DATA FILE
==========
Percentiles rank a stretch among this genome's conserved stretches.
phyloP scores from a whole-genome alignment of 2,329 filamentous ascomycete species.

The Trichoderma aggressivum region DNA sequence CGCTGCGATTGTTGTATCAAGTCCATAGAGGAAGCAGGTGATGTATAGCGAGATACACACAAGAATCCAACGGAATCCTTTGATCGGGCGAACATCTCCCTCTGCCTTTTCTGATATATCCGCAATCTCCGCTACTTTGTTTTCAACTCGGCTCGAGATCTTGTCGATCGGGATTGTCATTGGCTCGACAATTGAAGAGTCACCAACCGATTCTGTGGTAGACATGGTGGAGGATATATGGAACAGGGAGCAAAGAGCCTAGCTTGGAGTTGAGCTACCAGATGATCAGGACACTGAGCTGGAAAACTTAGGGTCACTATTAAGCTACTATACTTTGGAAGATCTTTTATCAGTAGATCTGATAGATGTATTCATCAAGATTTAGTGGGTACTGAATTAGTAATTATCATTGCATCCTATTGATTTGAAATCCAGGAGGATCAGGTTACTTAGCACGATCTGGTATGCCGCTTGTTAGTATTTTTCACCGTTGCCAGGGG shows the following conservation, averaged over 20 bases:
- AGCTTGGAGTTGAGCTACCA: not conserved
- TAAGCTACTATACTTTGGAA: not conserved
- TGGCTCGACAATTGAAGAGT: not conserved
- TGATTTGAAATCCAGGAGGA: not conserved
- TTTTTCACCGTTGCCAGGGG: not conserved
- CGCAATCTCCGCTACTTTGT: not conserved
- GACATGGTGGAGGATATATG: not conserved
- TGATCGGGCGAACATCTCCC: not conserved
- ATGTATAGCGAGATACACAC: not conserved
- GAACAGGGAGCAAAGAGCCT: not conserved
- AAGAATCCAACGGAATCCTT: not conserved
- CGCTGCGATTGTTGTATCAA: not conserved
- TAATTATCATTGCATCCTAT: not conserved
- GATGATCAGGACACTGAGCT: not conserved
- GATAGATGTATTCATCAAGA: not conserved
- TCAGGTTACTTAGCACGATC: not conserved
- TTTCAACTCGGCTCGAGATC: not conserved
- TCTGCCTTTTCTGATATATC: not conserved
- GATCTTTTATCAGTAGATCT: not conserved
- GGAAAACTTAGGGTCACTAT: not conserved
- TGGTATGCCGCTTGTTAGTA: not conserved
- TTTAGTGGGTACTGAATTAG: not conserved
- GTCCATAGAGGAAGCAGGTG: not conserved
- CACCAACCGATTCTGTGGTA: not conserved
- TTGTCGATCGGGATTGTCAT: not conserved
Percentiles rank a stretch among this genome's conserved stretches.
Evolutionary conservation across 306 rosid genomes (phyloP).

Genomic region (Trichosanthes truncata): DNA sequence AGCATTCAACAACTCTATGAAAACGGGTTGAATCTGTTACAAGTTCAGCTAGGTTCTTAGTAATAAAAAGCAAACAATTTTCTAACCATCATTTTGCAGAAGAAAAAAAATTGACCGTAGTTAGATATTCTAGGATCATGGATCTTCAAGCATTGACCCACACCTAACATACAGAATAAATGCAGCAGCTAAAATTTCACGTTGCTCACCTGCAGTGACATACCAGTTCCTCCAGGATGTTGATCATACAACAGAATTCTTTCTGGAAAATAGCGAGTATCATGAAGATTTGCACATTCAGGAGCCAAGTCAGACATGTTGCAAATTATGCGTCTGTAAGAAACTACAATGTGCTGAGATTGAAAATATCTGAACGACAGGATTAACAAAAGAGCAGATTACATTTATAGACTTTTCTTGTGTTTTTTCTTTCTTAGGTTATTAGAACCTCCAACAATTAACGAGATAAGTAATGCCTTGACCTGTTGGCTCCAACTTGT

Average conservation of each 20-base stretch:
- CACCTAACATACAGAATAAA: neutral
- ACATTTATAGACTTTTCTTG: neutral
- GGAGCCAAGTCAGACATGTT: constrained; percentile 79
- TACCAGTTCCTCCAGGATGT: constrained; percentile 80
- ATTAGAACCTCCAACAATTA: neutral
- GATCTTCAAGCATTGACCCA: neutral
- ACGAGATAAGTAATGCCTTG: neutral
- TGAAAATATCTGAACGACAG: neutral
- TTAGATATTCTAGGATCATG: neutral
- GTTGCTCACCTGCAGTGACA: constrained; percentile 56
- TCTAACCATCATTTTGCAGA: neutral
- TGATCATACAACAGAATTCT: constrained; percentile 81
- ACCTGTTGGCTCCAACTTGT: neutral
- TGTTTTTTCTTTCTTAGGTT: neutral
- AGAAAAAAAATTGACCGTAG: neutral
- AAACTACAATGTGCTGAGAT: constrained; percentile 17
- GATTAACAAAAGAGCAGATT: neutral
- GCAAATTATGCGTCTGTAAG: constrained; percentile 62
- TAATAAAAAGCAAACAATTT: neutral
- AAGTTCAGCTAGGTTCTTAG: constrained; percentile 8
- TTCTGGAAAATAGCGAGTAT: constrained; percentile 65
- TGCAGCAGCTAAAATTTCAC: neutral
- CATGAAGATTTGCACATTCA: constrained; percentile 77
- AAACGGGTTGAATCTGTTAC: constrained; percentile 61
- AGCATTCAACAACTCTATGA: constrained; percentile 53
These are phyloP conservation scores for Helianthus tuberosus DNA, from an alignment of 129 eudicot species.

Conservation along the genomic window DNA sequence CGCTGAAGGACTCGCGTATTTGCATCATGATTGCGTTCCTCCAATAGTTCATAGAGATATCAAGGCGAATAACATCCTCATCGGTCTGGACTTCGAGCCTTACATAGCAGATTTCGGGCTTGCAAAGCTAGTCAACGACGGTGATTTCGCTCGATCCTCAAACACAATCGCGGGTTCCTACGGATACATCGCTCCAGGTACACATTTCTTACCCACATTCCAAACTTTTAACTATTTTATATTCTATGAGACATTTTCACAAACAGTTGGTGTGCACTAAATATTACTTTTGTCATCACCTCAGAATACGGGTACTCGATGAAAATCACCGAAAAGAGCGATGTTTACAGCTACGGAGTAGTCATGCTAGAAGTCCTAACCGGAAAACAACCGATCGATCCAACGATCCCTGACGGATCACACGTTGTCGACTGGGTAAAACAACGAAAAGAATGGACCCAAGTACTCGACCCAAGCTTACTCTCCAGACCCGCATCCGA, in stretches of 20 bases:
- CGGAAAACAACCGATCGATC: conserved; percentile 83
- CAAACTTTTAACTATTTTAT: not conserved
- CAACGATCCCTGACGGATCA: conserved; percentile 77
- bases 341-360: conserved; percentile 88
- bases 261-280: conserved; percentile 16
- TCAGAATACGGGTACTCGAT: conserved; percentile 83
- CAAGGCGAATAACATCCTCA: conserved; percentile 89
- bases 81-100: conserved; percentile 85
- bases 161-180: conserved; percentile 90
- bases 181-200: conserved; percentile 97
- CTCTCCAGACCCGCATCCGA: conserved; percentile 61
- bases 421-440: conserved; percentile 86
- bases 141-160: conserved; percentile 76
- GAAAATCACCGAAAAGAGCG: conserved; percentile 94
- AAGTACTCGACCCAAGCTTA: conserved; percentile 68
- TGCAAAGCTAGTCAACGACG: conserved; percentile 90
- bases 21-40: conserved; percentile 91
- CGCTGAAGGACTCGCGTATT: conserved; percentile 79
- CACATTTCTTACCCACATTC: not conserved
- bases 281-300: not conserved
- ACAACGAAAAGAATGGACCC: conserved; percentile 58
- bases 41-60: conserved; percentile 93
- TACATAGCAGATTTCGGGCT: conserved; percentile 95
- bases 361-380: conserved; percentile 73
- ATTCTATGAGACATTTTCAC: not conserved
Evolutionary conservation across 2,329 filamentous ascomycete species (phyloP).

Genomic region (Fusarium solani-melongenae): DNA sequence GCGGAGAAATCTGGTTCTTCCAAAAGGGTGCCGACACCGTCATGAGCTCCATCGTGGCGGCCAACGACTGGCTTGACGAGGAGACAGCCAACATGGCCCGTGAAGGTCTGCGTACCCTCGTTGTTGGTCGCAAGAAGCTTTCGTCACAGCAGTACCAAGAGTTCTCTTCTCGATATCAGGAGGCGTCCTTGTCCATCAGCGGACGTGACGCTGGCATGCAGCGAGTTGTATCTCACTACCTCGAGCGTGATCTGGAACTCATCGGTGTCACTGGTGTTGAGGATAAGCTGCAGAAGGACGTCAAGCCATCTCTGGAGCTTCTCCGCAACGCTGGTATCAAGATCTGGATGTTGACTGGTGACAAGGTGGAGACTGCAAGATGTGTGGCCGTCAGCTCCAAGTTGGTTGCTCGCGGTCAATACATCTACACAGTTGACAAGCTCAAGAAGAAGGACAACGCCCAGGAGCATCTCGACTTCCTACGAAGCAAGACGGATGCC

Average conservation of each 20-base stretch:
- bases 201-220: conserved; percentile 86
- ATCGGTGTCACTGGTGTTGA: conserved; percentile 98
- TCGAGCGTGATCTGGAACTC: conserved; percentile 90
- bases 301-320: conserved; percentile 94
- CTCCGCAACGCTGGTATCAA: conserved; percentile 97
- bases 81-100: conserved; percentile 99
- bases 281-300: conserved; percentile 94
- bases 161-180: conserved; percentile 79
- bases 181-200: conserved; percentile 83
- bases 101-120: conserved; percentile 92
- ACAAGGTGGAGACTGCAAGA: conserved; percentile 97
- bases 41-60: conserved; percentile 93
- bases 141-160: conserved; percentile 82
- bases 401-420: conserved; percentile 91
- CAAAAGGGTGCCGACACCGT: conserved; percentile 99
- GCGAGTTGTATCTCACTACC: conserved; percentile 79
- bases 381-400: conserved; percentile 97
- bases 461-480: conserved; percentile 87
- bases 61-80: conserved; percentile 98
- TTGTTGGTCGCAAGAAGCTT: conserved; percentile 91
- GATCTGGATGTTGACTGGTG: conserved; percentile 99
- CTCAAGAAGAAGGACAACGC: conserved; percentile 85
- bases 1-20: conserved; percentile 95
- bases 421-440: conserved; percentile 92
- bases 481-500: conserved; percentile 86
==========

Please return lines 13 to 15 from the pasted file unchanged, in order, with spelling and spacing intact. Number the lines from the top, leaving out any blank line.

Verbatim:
- GAACAGGGAGCAAAGAGCCT: not conserved
- AAGAATCCAACGGAATCCTT: not conserved
- CGCTGCGATTGTTGTATCAA: not conserved